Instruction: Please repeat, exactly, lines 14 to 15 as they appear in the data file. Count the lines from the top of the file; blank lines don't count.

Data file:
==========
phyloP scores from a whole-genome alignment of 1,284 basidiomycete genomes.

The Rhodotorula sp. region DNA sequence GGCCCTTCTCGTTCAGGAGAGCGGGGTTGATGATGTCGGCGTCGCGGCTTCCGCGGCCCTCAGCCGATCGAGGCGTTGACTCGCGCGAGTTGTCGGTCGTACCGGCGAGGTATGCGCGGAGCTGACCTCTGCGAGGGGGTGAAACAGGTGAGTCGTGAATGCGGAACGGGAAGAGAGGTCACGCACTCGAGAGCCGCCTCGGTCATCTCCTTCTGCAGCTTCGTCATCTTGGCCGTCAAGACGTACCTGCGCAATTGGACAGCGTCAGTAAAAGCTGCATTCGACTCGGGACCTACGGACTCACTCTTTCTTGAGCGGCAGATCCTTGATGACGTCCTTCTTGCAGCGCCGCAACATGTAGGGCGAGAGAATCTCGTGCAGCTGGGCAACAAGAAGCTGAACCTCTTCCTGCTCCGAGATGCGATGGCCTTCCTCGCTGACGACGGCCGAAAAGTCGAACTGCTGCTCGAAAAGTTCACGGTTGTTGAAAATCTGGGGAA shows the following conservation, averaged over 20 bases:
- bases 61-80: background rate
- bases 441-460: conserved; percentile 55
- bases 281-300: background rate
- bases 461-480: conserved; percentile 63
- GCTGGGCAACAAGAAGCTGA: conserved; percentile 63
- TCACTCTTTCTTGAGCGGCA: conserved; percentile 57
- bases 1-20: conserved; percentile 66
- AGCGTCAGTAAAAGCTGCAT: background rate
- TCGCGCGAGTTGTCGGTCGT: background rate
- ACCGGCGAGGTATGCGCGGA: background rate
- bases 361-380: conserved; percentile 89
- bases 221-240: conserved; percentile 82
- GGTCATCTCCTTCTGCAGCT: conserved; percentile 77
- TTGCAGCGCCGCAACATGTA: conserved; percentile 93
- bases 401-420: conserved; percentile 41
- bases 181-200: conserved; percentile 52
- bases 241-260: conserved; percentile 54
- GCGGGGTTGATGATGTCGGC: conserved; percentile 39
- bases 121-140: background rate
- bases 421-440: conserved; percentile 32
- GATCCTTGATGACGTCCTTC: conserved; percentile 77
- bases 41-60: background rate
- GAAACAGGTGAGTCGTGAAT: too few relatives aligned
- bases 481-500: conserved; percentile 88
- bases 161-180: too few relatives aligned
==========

- bases 221-240: conserved; percentile 82
- GGTCATCTCCTTCTGCAGCT: conserved; percentile 77